8:10 AM
Matsumoto Yukihiro's How To Make A Programming Language

2 hours later…
10:02 AM
step #1: learn japanese

1 hour later…
11:16 AM
@EldritchConundrum This is a Korean translation tho.

4 hours later…
2:48 PM
i'm looking for introductory info on type inference
are there different styles? approaches?
which one is best for beginners?
i can write some code examples if it helps figure out the best suggestion but idk what features i particularly want
i just know that ideally i'd want 0 type annotations in my code
(making a golflang, explicit type annotations would be dumb)
(and yes, static typing as a whole in golflangs might be dumb, but i want to try out something new)
there's also some kind of prior art
this feels like the right place to ask, no?
3:30 PM
hmm, if i can do all that i want to do the type inference might need to be a bit complex
i'll make an example
the most basic of type inference comes from a+b where both a and b are integers, means that the result of the add is also an integer.

then recurse up the AST
{ length }
{ + }
}
// f : (A | list[A] -- number ; number number -- number)
// or something like that, not sure how it'd work with hyperization
// + is hyperized

g := { dup f }
// g : (A | list[A] -- list[A] number ; number -- number)
the neat part is that you can then do auto a = b; and use b's type to decide a's type
@ratchetfreak forgot to mention it's a stacklang
so it's pretty much 100% tacit
so you need to keep track of what's on the stack as you evaluate things
that's basically doing a dry run but instead of values on the stack you have their types on the stack
3:37 PM
is that not typechecking?
that's how i've always done typechecking for stack languages
but can't see how it'd work for inference
wouldn't you need to do that for type inference as well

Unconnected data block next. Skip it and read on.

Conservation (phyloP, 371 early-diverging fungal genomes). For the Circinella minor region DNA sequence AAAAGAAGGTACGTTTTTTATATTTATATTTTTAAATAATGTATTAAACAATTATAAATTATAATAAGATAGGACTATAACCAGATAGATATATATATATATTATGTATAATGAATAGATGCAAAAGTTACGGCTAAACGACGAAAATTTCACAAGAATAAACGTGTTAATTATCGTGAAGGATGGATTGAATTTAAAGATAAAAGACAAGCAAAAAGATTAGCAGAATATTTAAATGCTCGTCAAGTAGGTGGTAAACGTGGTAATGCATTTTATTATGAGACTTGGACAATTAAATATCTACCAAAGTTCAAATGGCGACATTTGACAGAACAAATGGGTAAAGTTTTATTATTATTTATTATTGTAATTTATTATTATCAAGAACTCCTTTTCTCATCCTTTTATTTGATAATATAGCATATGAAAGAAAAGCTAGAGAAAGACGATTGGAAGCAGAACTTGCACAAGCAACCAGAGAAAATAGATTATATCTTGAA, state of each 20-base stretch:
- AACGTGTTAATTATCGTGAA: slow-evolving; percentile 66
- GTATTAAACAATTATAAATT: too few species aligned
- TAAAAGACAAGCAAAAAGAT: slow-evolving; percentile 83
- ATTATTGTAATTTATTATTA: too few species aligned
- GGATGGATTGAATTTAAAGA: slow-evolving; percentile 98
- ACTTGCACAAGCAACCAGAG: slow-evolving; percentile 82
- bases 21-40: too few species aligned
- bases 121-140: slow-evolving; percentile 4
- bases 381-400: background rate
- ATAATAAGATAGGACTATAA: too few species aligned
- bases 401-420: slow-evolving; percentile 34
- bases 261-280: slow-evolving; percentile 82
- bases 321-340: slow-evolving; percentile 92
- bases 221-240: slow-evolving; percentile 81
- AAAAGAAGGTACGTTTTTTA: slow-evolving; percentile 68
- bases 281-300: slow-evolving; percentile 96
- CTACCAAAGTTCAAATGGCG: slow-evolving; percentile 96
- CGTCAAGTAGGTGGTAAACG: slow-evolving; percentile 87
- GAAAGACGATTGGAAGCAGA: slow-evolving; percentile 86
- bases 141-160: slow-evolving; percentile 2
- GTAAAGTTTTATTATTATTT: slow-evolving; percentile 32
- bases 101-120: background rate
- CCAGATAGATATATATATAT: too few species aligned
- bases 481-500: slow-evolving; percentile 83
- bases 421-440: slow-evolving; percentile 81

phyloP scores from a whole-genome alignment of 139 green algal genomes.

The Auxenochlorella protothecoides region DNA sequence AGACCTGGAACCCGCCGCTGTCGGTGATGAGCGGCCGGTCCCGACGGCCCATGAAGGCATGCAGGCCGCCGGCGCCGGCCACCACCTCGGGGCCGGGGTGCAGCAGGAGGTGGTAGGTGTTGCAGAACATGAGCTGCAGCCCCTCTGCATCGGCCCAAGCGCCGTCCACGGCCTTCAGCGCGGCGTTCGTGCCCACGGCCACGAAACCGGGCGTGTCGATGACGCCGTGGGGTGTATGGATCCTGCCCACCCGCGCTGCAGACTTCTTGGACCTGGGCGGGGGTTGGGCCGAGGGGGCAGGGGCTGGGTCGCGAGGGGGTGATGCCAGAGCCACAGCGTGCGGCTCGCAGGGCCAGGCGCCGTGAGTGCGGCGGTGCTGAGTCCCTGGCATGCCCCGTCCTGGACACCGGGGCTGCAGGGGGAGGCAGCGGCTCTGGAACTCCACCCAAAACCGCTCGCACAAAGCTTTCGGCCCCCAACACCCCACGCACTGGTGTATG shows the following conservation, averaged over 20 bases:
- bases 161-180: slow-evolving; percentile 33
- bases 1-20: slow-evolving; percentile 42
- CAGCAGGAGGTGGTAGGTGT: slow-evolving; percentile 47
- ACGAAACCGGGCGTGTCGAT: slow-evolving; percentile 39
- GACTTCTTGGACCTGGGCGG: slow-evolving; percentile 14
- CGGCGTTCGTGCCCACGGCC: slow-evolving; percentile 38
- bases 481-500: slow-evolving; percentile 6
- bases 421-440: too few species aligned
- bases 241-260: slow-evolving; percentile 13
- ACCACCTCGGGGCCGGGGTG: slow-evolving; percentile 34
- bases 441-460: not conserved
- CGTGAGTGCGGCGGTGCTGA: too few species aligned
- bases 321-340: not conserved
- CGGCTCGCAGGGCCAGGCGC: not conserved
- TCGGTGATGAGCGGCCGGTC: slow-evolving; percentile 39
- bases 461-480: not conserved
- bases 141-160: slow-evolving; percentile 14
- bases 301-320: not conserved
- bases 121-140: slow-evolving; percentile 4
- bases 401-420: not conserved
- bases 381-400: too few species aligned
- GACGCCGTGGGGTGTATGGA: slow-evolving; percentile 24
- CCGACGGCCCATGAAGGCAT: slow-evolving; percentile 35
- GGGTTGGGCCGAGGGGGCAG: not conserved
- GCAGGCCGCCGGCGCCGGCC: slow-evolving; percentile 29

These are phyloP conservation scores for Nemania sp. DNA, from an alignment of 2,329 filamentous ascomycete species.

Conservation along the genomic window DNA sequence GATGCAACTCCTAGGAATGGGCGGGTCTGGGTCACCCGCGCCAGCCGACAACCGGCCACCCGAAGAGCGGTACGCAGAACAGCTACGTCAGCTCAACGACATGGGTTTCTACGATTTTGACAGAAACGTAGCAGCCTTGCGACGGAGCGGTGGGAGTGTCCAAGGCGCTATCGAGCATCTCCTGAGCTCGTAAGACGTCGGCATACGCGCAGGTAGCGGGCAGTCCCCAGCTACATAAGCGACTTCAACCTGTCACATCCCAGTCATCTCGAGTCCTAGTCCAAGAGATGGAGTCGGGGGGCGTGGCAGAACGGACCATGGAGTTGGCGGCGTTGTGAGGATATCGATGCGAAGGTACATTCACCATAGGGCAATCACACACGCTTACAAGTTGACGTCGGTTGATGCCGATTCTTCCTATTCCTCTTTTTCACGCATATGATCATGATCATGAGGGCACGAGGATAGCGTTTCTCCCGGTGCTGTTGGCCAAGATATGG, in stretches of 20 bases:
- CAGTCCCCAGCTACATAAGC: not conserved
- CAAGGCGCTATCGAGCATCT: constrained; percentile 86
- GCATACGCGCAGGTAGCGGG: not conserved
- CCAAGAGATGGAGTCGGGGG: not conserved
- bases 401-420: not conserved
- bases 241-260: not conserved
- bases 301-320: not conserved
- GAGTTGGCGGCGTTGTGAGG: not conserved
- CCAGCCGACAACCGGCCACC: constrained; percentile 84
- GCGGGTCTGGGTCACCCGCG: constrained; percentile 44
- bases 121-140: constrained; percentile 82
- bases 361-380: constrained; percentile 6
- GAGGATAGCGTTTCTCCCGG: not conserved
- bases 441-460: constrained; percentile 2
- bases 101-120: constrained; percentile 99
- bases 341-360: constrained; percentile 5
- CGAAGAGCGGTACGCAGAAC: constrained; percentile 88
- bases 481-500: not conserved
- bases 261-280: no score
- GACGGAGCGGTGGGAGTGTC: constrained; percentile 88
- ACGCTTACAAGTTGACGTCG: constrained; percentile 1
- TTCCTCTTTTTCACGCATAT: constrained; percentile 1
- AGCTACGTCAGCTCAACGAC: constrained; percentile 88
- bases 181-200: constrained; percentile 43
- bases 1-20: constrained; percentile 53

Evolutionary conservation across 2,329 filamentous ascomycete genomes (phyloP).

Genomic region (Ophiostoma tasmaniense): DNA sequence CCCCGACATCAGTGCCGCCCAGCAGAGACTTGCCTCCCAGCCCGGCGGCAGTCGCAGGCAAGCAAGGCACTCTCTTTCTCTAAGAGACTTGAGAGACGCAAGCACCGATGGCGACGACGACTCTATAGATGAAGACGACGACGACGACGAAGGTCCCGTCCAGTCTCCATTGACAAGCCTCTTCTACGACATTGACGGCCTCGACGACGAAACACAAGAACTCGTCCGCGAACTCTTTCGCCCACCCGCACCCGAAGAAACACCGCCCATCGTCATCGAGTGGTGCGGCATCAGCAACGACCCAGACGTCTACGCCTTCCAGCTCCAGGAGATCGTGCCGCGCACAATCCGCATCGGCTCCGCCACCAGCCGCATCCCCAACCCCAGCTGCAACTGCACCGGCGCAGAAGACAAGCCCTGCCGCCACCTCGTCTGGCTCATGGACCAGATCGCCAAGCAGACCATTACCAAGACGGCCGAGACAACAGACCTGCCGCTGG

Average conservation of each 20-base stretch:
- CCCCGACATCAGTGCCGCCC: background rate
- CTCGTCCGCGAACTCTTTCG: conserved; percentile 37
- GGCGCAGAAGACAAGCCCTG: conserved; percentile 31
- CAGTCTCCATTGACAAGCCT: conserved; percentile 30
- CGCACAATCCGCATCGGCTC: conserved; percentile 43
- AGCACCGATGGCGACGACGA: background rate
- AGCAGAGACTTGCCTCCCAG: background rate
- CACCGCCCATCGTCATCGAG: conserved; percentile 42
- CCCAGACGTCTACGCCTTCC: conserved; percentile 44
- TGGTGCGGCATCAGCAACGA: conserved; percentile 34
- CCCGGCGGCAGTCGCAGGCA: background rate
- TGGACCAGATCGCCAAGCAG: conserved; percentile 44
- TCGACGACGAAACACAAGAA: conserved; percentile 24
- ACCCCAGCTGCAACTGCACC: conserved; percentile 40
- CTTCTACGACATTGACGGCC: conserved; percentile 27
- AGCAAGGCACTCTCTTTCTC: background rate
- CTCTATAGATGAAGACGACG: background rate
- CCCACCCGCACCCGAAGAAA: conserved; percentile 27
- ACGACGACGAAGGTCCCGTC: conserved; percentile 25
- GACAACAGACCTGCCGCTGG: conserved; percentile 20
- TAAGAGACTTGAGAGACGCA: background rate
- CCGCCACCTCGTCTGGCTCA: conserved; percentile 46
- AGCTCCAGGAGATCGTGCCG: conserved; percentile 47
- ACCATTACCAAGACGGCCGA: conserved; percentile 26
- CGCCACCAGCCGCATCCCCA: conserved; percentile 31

you need to know the type at the inference point
then infer
not sure i understand, sorry
type inference happens when you infer a type based on other information rather than and explicit declarations,

so the first step is to propagate the known type information until you need to do an inference
could you make an example of how that'd go with my code?
i hope the syntax is clear enough
4:03 PM
depends on what exact semantics you want for overloads, but it might be

when you see an overloaded function check the top of the stack against the first argument of all functions in the overload set. filter out any that don't have a valid implicit conversion.

Then check the next argument etc.
if any function in the set runs out of arguments it's a possible overload
if you have multiple overloads then the program is ambiguous and you'll need to decide how to handle that
no, but I want to know the type of g statically, not just when it's inlined in code
how does the interpreter/LSP/whatever infer the last commented line?
4:18 PM
for that you can do the same but with a wildcard stack
if you match against a wildcard you keep all function in the overload set
then the stack state after g is duplicated for each function in the overload set